turns out I have two accounts here. fgp and Thom Sanders are one and the same so was responding to Martin Nicholls' reponse to my earlier message.
As I'm sure everyone was desperate to know...
Fail, fail fail...
And this is why I will never by an Apple netbook/tablet/thingie. With the iPhone, Apple replaced several small walled gardens with one larger one of their own; one so big (once the app store arrived) that most people could ignore the walls altogether. With the tablet however they are producing at least a netbook equivalent (possibly more powerful) and it would appear taking control away. I won't buy a device of that kind of power if I don't have the sort of control I have over my current desktop and laptop computers. I think it will sell in the US, it may do well in education markets, but there is no way I'd buy one for personal use with an iPhone style lock-down.
With regards to the question "who wouldn't want a desktop computer free of malware" the answer is again, for the average non-tech user, if the walled garden is big enough that you can't see the walls, who will care about the restrictions? I would expect most 'hands dirty' developers to be extremely reluctant to go down this path though because of the degree of freedom that is being sacrificed.
This is an excellent example of Apple's core business practice - build a device that does something well, but also has a built in source of downstream revenue. The real question is, can they get away with this level of control in the area of the marketplace they are entering?
Finally, I'm a keen OS X fan but any attempts to move this into the hardware I use will be met with an immediate and irreversible move to Linux. Although hopefully still on Apple hardware. OK, not that hopefully.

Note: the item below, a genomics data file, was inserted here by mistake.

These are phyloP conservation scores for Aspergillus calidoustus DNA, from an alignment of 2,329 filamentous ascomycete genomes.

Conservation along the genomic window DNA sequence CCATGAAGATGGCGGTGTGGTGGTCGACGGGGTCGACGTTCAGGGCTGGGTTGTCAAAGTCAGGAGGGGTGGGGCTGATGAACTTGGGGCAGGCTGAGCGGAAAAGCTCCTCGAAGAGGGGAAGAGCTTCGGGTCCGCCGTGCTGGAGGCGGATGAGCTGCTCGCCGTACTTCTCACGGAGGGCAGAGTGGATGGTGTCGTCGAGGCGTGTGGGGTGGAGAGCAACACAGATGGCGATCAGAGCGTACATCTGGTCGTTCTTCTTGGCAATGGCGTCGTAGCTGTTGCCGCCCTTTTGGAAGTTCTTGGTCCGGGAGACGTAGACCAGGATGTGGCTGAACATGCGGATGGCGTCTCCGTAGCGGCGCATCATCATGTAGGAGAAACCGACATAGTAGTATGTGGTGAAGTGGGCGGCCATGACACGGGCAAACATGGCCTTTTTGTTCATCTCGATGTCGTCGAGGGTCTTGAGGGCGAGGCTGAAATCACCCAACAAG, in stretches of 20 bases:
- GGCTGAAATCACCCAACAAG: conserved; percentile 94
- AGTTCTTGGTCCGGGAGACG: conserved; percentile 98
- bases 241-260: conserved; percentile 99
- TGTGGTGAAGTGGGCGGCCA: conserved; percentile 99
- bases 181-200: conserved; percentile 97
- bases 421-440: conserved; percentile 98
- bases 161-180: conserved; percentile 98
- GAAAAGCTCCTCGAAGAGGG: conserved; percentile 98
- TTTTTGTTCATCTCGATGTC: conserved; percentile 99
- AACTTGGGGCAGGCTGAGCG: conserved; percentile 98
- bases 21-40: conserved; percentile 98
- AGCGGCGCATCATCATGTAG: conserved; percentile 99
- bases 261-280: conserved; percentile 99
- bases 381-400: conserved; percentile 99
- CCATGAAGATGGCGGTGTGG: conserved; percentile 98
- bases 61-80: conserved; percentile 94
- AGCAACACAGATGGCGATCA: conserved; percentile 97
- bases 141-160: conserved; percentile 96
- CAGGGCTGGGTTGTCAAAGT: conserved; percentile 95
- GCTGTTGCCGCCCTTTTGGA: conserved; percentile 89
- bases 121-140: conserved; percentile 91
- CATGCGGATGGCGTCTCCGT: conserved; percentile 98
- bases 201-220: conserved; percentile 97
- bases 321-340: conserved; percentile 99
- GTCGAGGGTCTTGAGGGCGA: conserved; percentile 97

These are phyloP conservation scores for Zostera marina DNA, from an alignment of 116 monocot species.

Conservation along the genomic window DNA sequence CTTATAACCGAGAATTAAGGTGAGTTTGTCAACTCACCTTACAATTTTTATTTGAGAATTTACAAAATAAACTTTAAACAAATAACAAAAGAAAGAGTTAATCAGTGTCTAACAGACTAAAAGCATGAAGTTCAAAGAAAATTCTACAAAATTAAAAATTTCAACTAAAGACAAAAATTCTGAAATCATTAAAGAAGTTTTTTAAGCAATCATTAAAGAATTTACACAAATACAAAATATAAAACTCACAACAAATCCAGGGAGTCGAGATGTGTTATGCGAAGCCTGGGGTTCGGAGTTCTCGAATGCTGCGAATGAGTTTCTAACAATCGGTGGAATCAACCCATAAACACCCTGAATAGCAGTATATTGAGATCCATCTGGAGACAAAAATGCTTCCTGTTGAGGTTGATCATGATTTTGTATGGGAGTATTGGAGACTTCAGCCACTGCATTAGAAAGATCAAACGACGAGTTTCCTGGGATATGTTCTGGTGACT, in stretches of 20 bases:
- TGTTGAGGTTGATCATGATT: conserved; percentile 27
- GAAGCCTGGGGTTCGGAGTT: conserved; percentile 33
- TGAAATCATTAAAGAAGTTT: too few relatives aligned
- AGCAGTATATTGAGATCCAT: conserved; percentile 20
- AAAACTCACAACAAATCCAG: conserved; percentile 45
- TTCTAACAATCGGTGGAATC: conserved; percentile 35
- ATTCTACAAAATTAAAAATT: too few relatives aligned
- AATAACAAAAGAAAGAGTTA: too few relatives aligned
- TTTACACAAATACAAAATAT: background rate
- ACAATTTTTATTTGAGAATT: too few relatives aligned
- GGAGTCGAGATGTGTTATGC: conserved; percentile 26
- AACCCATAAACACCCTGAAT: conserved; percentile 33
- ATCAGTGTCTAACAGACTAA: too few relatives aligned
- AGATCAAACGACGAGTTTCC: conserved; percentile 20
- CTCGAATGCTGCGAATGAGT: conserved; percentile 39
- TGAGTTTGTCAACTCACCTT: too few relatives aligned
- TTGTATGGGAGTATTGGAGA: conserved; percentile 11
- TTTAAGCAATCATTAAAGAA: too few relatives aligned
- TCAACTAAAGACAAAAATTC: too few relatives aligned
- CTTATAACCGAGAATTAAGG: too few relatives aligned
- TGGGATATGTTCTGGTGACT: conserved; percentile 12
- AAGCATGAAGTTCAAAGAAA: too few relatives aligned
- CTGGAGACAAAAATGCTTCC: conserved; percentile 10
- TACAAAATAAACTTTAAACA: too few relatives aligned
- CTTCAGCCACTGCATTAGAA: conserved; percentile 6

@ Martin Nicholls
Microsoft's 'concepts' alway look good. They NEVER come to fruition, however. Sad but true.
I know it's fashionable to bash MS, but I've got to call you on this one:
"They NEVER come to fruition"... except, obviously, for their desktop operating systems, which have obliterated every competitor in the last 20 years, and their current offering looks set to continue this trend. You say they only look good as concepts, but Win7 looks just as awesome in the full release as it did when they started showing it... And then there's the Xbox, which also looks awesome in the flesh...
Good use of the troll icon though.
More rabid El Reg paranoia
Ask the vast majority of people if they wanted a computer that didn't have viruses and on which applications just did what they said they'd do and I bet they'd say yes.
Tell them that they could only buy software from a single place that ensured that the software would run and provided them with a single place to go and find things and I don't think they'd have a problem with that.
Say that it worked in the same way as the iTunes store or the iPhone App Store and, again, I don't think you'd have many dissenters.
Ask the same thing of the luddites that inhabit El Reg and you'll get a different answer. Isn't this the problem with computing? At some point we are going to have to listen to the users instead of trying to tell them that we know best.